Given their epic scale, thinning the West's combustible forests is impossible. "Ultimately many dense forests will burn," predicts Frelich. By century's end forests, like the boreal that stretches into the Arctic, will likely be savannah.
Meanwhile, scientific studies show that climate change, with predictions of extreme heat events and diminished snowpacks, has dramatically upped the fire risk. Drier forests are also more likely to be ignited by lightning strikes.
A 2006 University of Arizona report found extreme Western wildfires have increased since 1985, due to warm springs, high summer temperatures and early snow melts. California's Sierra Nevada may see a four-fold increase in fires by 2100. Less trees means less carbon storage, accelerating this cycle.
Last year, a University of California Berkeley study that examined 16 climate models, found wildfires will multiply unless carbon emissions were reduced.
This trend mirrors projections elsewhere. And a paper in Ecosphere, the journal for the Ecological Society of America, found fires will increase at high and mid-latitudes but decrease around the equator. Climate change affects global water and air currents and will also heighten the fire risk.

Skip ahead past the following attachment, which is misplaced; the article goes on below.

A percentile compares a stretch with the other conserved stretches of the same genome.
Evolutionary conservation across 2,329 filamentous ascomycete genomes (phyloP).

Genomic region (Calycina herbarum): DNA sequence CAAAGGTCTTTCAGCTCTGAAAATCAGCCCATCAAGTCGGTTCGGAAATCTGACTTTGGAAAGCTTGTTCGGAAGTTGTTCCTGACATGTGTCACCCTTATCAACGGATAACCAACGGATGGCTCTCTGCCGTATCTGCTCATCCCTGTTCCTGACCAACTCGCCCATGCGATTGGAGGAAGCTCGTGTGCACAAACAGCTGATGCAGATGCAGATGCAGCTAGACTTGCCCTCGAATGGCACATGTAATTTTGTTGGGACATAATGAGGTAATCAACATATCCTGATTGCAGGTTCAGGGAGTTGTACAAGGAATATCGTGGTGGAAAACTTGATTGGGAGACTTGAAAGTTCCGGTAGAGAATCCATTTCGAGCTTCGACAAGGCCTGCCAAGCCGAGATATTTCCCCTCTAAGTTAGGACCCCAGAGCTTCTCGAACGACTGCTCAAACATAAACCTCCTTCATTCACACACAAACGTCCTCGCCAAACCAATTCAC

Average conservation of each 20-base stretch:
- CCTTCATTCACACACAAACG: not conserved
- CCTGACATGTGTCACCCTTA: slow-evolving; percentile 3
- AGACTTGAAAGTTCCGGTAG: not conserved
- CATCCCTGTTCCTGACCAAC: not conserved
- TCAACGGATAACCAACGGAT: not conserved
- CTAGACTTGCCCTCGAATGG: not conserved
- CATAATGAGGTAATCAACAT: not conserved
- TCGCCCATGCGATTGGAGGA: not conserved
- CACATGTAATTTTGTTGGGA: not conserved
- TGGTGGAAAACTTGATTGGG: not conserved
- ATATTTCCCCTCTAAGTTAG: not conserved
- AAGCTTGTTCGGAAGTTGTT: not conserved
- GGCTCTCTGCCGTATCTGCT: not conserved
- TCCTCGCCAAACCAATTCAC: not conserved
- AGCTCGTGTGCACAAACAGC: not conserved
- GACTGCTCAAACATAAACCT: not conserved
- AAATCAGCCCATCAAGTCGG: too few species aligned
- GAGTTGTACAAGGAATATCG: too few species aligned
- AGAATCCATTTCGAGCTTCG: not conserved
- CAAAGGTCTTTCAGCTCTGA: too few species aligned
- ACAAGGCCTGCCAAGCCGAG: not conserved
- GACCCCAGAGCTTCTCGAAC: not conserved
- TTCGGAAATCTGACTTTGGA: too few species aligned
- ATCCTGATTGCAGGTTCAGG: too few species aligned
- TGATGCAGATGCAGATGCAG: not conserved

This week, as the Rim Fire menaced the Hetch Hetchy Reservoir, which supplies 85 per cent of San Francisco's water, plus hydroelectric power - raising fears ash would contaminate water and forcing the city to buy power elsewhere, California Governor Jerry Brown did his best to reassure voters.
The threat to urban life emphasised that climate change, once seen as an "environmental" issue, is a far bigger challenge. Yet although fire managers widely accept climate change makes the fires more deadly, lawmakers have shied from acting. Part of the problem is that it is hard to pin the Rim Fire squarely on climate change, even though this is decisive.
With no end in sight huge resources are being thrown against the Rim Fire. Yet even if this battle is won the longer war is daunting as climate change loads the dice.
"We are recognising that we cannot fight these fires forever," warns Aplet.
"We're increasingly ineffective at stopping them. And we're blowing through unbelievable amounts of money in a futile effort to try."